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Kenya bans film for 'advocating same-sex marriage'

Kieran Burke
September 23, 2021

Authorities in Kenya have pulled the plug on a film depicting romantic love between men. "I Am Samuel" is being called an affront to the country's constitution.

A still from the film 'I am Samuel' showing a man wrapped in a blanket with the sun shining behind him
Kenyan censors believe the movie 'I am Samuel' flies in the face of the country's laws on homosexuality and have banned the productionImage: watchiamsamuel.org

Kenya's Film Classification Board (KFCB) has banned a documentary about two gay lovers.

The film, I Am Samuel, is a movie about the romantic relationship between two men who live in Nairobi.

What did the film regulator say?

In a statement on Twitter, the board's head, Christopher Wambua said the documentary "propagates values that are in dissonance with our constitution, culture, values and norms."

In his review of the film Wambua said: "By deliberately advocating same-sex marriage in Kenya, the film blatantly violates Article 165 of the Penal Code that outlaws homosexuality."

Wambua also said the film was an affront to the country's religious values.

"Worse still, the production is demeaning of Christianity as two gay men in the film purport to conduct a religious marriage invoking the name of the Father, the Son and the Holy Spirit," he said.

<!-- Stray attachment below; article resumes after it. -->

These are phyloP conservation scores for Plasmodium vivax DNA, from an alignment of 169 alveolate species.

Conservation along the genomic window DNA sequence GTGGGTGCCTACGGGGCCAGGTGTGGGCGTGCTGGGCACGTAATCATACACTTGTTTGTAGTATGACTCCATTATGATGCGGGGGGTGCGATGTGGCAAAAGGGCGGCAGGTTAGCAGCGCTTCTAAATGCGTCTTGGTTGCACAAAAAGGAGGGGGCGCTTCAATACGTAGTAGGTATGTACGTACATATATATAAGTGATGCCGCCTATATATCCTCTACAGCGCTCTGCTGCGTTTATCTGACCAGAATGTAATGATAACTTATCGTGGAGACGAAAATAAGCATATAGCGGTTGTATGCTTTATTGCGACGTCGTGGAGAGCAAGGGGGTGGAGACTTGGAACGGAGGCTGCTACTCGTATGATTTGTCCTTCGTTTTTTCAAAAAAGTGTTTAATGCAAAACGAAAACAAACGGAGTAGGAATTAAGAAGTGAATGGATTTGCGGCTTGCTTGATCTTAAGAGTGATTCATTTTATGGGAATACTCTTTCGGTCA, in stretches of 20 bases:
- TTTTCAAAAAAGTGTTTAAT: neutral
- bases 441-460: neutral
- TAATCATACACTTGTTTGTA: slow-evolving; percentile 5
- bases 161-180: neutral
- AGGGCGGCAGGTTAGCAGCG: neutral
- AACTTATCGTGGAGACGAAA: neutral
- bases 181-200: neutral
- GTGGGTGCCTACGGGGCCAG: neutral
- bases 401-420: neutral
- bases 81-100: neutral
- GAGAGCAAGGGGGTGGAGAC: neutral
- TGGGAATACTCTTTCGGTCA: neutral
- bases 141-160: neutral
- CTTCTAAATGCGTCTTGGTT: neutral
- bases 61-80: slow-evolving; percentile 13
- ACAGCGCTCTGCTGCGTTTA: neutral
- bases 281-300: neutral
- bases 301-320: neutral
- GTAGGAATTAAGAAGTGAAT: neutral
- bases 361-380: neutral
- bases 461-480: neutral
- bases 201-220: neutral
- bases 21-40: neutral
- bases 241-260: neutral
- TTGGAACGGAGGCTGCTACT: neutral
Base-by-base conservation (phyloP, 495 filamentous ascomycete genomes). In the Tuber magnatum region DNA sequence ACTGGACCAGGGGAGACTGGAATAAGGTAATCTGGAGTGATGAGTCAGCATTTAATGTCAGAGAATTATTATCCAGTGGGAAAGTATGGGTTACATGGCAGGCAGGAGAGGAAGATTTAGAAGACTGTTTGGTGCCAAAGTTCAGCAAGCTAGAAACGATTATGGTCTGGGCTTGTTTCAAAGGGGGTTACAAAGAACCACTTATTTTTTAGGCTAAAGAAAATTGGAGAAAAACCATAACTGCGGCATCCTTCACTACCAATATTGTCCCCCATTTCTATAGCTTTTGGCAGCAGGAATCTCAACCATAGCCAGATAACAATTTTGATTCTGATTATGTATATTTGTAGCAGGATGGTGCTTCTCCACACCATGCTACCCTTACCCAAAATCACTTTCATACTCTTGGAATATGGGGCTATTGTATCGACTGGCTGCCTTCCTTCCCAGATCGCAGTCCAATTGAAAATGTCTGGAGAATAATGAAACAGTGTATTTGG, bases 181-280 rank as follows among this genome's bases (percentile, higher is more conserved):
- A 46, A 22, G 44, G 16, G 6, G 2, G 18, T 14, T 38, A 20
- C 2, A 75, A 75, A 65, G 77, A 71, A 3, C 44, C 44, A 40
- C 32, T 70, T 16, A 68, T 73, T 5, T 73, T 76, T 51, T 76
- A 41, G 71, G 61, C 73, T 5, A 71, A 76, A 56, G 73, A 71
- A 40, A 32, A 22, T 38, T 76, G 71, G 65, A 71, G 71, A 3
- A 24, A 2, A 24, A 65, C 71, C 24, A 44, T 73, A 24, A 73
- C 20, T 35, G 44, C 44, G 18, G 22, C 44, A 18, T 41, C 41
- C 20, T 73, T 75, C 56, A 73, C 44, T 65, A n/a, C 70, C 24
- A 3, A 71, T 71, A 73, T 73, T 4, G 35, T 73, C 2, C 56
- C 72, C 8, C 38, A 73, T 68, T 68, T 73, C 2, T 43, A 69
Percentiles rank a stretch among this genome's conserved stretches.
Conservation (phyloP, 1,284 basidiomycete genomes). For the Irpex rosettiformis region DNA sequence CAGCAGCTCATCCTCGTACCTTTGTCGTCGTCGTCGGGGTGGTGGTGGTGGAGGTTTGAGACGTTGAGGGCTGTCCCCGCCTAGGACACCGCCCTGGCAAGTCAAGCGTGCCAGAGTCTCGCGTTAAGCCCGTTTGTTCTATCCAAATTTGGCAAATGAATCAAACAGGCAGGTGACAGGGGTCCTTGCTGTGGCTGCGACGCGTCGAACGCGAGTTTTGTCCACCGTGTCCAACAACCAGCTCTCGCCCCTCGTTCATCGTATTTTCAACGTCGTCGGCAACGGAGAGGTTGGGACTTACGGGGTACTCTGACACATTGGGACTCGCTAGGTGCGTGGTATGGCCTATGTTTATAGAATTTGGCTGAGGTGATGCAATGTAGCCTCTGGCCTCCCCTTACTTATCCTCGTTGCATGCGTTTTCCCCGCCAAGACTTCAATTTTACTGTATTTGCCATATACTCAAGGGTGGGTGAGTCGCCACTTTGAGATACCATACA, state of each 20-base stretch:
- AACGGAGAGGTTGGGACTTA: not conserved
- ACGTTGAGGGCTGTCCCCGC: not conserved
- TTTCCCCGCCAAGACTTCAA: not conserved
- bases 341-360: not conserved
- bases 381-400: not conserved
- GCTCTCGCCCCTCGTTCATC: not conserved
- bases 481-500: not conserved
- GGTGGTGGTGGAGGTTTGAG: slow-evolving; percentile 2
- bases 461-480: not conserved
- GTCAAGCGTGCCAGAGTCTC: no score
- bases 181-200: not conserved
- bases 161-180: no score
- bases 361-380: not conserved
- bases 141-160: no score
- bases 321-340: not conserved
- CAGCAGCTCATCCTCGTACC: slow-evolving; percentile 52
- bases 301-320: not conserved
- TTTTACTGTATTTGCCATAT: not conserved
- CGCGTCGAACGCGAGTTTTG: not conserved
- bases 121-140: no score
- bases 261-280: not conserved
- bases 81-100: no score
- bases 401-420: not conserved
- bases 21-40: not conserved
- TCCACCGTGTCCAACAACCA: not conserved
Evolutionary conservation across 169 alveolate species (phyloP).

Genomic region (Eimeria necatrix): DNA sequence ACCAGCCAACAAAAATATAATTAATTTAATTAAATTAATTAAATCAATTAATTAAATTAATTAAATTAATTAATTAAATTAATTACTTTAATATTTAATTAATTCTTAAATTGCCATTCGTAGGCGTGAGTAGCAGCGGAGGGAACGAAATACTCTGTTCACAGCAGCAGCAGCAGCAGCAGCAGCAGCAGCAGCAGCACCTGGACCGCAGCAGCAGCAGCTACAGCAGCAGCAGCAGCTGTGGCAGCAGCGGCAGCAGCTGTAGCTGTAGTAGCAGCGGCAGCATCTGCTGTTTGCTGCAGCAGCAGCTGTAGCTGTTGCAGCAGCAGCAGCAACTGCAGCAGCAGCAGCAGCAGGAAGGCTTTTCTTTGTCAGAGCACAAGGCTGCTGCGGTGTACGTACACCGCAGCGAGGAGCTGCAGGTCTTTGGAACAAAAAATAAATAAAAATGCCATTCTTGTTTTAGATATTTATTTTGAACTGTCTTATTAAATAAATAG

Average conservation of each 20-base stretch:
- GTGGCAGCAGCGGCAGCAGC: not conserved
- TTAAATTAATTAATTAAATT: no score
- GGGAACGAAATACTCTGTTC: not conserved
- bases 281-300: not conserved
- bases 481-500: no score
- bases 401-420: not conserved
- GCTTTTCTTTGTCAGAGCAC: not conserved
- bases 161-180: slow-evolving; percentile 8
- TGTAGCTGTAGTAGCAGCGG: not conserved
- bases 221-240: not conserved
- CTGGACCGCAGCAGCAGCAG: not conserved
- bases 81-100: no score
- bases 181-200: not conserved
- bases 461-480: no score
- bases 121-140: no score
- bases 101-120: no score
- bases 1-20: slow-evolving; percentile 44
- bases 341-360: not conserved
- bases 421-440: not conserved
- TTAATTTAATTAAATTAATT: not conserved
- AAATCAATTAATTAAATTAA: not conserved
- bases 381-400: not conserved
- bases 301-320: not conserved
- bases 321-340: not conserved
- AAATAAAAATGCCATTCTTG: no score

Kenya's stance on same-sex relations

Homosexual relations are against the law in the conservative, largely Christian state.

In 2019 Kenya's High Court upheld a colonial-era ban on same-sex marriage. Those found guilty under sections of the penal code face jail terms of anything from 4 years to 14 years, depending on the offence.

Members of LGBTQ communities are often the victims of discrimination and in some instances physical attacks.

African states that feature in surveys gauging sentiment on homosexuality, largely find it unacceptable. 

What effect could banning the film have?

I Am Samuel is not the first production to raise the ire of the country's censors.

In 2018, lesbian love film Rafiki was banned from being flighted in the country's cinemas. It would go on to be the first Kenyan movie to premiere at the Cannes film festival in France.

Some of those commenting on social media have made the point that, up until now, most Kenyans would never have heard of the film. However the banning of the production has now given it more promotion perhaps than it would have received without being canned.

I Am Samuel director Peter Murimi told news agency AFP last October that he did not expect the documentary to do well when it came to the country's censors.

He said: "We'll just try our best and hopefully Kenyans will see it and that's what we want."

Human Rights Watch has called on Kenya to decriminalize consensual same-sex relations.

In a series of Tweets, Neela Ghoshal, who is the associate director in the LGBT Rights program at Human Rights Watch, posted: “Kenya’s government once again shows hostility to LGBT people by banning an acclaimed documentary,” adding that the film, “humanizes an ordinary Kenyan gay couple. In doing so, it positions itself on the side of hate and discrimination, not love and inclusion.”

AFP contributed to this report

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